More information about visiting Sapelo Island can be found at Visitors Center – Sapelo Island

 

Meanwhile, Back Home in Georgia

It seems like we’ve been going non stop since we returned from our trip to Ireland and Scotland on May 23. Once I got caught up on laundry and got over the jet lag, I’ve been able to enjoy the summer.

With very little rain while we were on our trip, my garden was suffering when we got home. After a few days of digging in the dirt and a little watering, it is now thriving.

Some days are perfect for a boat ride.

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High tide in the Georgia Salt Marsh
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Driftwood on a Georgia sandbar

The hummingbirds come by each day and a painted bunting bunting pair and other small birds come by the feeder regularly. Wading birds are frequent visitors in the neighborhood.

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Great Egret

Have a great summer!

 

 

Pink Spring Blossoms

Where I live in coastal Georgia, March is the month when our azaleas and some flowering trees show off their brilliant colors. Some of the beds in my yard are filled with azaleas I planted about 30 years ago. Every spring they still delight me with their beautiful blooms.

Many of the blooms are gone now and after our first April shower this morning, a lot of the remaining flowers now lay on the ground. I’ll have to wait another year for the pink blooms to return.

Breakfast In the Salt Marsh

When the tide is just right and the minnows in the water are plentiful, wading birds gather in the salt marsh in search of food. White Ibis, Egrets, Herons, and Wood Storks can often be seen feeding side by side in the marsh.

This morning my husband got my attention to show me a long line of white birds lined up on the railing of our neighbor’s dock. By the time I got my camera ready many of the birds had flown down into the marsh but there were still a few white ibis and great egrets surveying the area before diving in to eat.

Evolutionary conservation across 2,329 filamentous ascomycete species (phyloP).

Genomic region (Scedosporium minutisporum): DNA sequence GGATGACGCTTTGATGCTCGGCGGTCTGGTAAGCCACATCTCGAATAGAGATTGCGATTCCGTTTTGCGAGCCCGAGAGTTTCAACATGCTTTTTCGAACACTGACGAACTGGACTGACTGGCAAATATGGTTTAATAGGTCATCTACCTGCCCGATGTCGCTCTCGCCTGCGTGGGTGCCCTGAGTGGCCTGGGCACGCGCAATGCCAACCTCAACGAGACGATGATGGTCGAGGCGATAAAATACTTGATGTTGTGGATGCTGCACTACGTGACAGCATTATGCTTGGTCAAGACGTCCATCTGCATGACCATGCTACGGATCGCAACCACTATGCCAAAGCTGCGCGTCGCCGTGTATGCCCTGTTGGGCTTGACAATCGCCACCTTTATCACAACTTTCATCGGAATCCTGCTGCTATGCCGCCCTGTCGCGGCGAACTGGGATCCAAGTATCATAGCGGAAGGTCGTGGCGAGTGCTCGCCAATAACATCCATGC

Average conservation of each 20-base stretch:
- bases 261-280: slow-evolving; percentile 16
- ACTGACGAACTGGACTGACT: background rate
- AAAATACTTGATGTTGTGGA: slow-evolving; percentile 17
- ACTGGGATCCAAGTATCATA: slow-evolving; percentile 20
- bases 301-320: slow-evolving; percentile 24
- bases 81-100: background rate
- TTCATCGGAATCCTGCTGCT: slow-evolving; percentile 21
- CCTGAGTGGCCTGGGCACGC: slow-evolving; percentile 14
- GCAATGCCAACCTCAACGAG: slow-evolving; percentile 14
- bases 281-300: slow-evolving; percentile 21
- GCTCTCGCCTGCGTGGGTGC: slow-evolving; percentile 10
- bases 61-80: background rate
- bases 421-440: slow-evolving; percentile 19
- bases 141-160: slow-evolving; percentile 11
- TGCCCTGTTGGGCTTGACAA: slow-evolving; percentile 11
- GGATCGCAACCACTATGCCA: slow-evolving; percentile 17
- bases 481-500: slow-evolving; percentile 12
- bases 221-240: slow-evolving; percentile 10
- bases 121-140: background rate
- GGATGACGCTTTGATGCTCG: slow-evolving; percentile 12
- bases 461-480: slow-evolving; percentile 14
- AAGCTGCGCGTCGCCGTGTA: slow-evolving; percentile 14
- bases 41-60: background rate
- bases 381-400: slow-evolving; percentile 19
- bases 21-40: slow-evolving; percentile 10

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White Ibis searching for breakfast in the salt marsh
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Great Egret
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White Ibis
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Great Egret

It’s always entertaining to watch the white ibis as they feed. Usually there is a large group of them poking their long beaks under the water to capture fish. Suddenly, all of them will start wading through the water in the same direction in search of more food. They don’t stay long in any one place. Eventually, they tire of the area and fly off in search of better fishing grounds.

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Ibis dining in the salt marsh
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White Ibis dining in the salt marsh

I never know when I’m going to stumble across flocks of birds in the marsh but it’s always a treat when I see them. I was lucky to see them this morning and was glad to have my camera nearby.

 

Snow Day in Coastal Georgia

Snow and ice storms are rare in coastal Georgia. The last time we had snow that stuck was a few days before Christmas in 1989.

The freezing rain and snow that came through on January 3, 2018 caused road and bridge closures. Schools were out and government offices were closed. Coastal Georgia was transformed into a winter wonderland.